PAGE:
NASCAR does deserve a measure of praise for the decision to run the rained out Nationwide Series race on Sunday after the Cup show instead of on Monday. For the real Nationwide teams especially, one extra night is an expense they can ill afford, let alone two. It also ensures that more ticket holders will see the race, though many fans might be spending a few dollars extra at Starbucks on Monday to make it through the workday. The fans, sponsors, and teams all deserve to save money, and it’s the right thing to do at a track where Cup ticket sales lag to the extent where both Cup and Nationwide ticket buyers can fit in the stands. It’s best for everyone, and more Nationwide Series fans will get to see the race on television as well. It’s a win-win situation.

But when all is said and done, it’s time for NASCAR to come up with a solution for restrictor plate “racing.” A whole race should not be built around the notion that someone will get lucky and win. Don’t let 80-odd lead changes cloud what plate racing actually is: a “lottery,” as Dale Earnhardt, Jr. called it before Sunday’s race. Junior is right on that one. Talladega is a great party, from what I’ve heard. What it’s not anymore is a great race.

NASCAR has put an end to that.

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RamblinWreck
04/26/2010 01:32 AM
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First, if Harvick dips his wheels below the line after he’s passed McMurray, that is completely within the rules. The rule is that a driver cannot go under the line to advance his position. If he goes below the line while in P1, he can’t be advancing his position.

Secondly, if a driver does so, and then gives the position back, there is no penalty. Johnson wasn’t forced above the yellow line into Biffle; he could have gone under the line to avoid traffic, let Bowyer back by, and suffered no foul. Instead, he turned himself around, and I can’t say I have an ounce of sympathy… what did he expect to happen? He knew the #16 was there!

Third, the line is not out of bounds in all other sports. A ball hit on the line in tennis is considered in the court. A fly batted baseball which hits the foul pole is a home run… the foul lines are, in fact, fair. Based on that, I’d guess the double yellow line is fair game as long as the tires don’t go below it, but in this case it’s irrelevant.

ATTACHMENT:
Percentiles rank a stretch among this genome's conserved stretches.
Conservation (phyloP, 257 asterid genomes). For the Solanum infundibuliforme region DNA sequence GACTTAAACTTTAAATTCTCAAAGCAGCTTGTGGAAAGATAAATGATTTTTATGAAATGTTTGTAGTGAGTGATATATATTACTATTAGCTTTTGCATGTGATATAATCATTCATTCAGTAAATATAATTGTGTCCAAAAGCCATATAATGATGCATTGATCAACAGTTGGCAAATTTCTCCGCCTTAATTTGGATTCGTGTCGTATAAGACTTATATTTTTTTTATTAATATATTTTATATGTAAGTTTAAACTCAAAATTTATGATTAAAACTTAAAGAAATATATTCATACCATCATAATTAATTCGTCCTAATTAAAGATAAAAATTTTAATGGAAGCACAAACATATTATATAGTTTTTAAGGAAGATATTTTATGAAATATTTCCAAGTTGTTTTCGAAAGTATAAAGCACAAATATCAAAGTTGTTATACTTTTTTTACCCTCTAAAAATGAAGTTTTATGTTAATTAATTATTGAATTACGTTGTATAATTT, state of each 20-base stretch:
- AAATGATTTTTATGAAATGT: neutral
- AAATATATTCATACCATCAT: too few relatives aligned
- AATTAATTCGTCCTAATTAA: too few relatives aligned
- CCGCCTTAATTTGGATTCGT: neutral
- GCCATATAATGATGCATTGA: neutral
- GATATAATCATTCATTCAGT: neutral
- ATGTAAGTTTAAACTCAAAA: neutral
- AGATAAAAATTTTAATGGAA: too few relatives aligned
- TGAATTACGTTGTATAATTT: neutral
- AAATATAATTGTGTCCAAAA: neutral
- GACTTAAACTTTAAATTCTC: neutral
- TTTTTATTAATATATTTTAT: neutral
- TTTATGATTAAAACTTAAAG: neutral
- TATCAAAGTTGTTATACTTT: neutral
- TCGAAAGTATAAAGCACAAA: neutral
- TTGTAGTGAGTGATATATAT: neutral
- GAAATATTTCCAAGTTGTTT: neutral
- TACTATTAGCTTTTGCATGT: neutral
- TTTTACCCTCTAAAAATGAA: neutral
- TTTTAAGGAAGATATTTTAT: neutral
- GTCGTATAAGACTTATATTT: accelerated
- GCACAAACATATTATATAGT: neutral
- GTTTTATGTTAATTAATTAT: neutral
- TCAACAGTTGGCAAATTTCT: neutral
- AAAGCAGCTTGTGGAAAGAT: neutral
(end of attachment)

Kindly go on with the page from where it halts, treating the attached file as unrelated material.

I hate the yellow line rule as much as anyone, but it’s a non-issue in this race.

Gordon82Wins
04/26/2010 06:22 AM
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I’ve got an answer for restrictor plate racing: throw the plate in the trash.

noel_w
04/26/2010 07:29 AM
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I don’t hate the yellow line rule. I think the apron should be out of bounds at every track.

I do hate NASCAR’s inability to call rule infractions consistently. But that isn’t about the yellow line, that is about every rule and has exiseted as long as there has been a NASCAR to complain about.

Michael
04/26/2010 09:15 AM
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Once again Amy seems to have watched a totally different race than the rest of us . What network was carrying the race you describe Amy ?
As for the yellow line rule not working , i can remember it being commonplace for cars to pass below the yellow line . I also remember many instances of drivers paying the price for that move . Since it’s now illegal , we don’t see it being done , and we don’t see the resulting mayhem . If the drivers aren’t doing it anymore , and they aren’t , then it would stand to reason that the rule has helped .

mike
04/26/2010 09:29 AM
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So what happens when we go to fuel injection next year?

Bobby
04/26/2010 10:27 AM
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I agree 100%. This whole season has been about the lucky. Screw excitement, I long for the days when the best team won the race.

Carl D.
04/26/2010 01:22 PM
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Lower the bankings. Yes, it’s costly, but not as costly as the life of a driver.

FS_Amy
04/26/2010 01:37 PM
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Michael: I agree that the rule has possibly corrected a safety issue to a small degree. But I can’t agree that it works when it has been applied incorrectly nearly every time it’s enforced (or not, as the case may be). Far too many drivers have been penalized when they were forced down there, and others have been allowed to pass under the line when they were clearly not forced. Sunday might (and I say might only because NASCAR is unclear on the rule) ba the first time I can remember that NASCAR made the right call, so I can’t agree that it has really helped. Two wrecks could have been avoided if the drivers weren’t so worried about being penalized for going down there.

Carl D.: I stopped shy of saying they should lower the banking and take the plates off for one reason an one reason only-it would turn Talladega into an oversized Fontana where 500 miles take twice as long to endure. And I’m still not sure if that’s better than a plate race or not. How about this, since we’re talking expensive no matter how you slice it: bulldoze it and build another Iowa or Rockingham instead? That, I’d be all for.

 

Contact Amy Henderson

Recent articles from Amy Henderson: